Why should you care about Save Our Beach?
“It’s for the future. It’s for the sea life, it’s for the health of the ocean, it’s for the health of us, and there’s a lot of things that it affects”: these are the reasons why protecting our beach is so important, says Karen Narz-Ferretti, secretary and eight year member of local organization Save Our Beach. “And it’s disgusting to look at!” she adds, “it is!”
If Narz-Ferretti’s words resonate with you, you may be interested in joining Save Our Beach’s latest beach cleanup on Saturday, July 15th. Starting from 1st Street, participants will stroll across the beach to the jetty, picking up much of the trash littering our beautiful beach.
This cleanup is one of many that Save Our Beach hosts every year. According to Narz-Ferretti, “We have them every month on the third Saturday of every month, rain or shine.” The organization dates back to 1999, when founders Steve and Kim Masoner decided to turn their hobby of picking up trash along the beach into an organization. “Kim and Steve used to take walks along the beach and they would find trash, and they started picking it up. It eventually led to people joining them. So, they established Save Our Beach in 1999,” says Narz-Ferretti.
“It is sort of a catalyst for people to think more about what they’re doing,” says Narz-Ferretti, “that’s our goal: make people more aware of where their trash goes when they don’t properly dispose of it.”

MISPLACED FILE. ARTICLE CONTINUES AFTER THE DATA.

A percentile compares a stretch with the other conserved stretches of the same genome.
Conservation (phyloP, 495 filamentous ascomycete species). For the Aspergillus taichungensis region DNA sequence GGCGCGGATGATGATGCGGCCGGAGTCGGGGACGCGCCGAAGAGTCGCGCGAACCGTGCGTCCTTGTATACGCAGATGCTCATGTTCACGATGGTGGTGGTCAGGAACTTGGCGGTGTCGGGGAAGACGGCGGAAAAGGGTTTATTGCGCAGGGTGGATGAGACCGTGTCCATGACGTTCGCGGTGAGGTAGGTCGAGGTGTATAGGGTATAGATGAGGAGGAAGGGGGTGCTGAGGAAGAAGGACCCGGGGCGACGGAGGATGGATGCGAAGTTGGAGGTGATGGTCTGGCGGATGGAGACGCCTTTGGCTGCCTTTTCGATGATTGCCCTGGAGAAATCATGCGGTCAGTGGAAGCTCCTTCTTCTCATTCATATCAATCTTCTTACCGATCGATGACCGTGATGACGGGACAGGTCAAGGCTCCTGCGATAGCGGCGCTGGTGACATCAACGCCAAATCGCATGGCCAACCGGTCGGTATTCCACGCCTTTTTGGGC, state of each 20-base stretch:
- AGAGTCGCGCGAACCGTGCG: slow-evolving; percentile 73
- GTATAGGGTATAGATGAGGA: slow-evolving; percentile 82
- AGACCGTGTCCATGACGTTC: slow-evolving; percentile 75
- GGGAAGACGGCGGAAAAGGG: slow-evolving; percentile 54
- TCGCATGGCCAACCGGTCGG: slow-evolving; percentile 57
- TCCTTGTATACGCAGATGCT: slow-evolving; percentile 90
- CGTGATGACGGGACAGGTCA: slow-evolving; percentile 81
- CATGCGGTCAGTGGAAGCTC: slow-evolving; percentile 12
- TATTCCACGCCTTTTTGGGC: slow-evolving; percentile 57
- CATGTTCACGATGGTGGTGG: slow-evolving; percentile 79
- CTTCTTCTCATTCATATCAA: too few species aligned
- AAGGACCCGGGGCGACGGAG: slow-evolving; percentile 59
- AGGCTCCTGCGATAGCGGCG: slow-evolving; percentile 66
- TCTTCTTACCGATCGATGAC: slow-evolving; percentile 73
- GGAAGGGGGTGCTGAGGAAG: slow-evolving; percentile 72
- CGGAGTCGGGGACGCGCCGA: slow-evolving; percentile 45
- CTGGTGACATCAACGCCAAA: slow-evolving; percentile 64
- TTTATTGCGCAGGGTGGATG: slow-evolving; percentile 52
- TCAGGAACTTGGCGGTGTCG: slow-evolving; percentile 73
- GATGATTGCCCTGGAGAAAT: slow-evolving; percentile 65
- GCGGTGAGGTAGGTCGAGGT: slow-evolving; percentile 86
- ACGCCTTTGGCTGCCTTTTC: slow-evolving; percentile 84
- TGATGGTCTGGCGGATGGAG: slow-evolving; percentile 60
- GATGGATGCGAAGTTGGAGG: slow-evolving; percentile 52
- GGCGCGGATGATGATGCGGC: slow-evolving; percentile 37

Over the years, Save Our Beach has made a significant impact on the Seal Beach community. Since their inception in 1999, the organization has collected a whopping 371 tons of trash. “We will fill a minimum of one dumpster [at each cleanup],” says Narz-Ferretti, “In March or April, when we had the really bad winter storms, we filled four.”
Even more, the organization has united the community in beautifying our beaches. “Over 100,000 people have contributed over 300,000 hours to picking up trash on the beach, which we feel is a direct benefit for the city,” Narz-Ferretti says, “it’s time that they don’t have to pay for, because it’s an entirely volunteer-driven organization.”
Those wishing to participate in Saturday’s cleanup or any later cleanup can easily register at www.saveourbeach.org. All materials and supplies are provided to participants, including gloves, bags, and trash pickers. Although, Narz-Ferretti encourages participants to bring a reusable water bottle as refreshments are not provided.
If you are unable to make it to a cleanup, there are still multiple ways to support the work that Save Our Beach is doing. As a 501(c)(3) nonprofit organization, Save Our Beach works entirely on donations. Those wishing to donate can do so easily by clicking the “Donate” button at www.saveourbeach.org or by sending donations to the P.O. box listed on the site. According to Narz-Ferretti, these donations go to everything from hosting their website and providing insurance to buying replacement bags and trash pickers. “Any amount helps,” says Narz-Ferretti.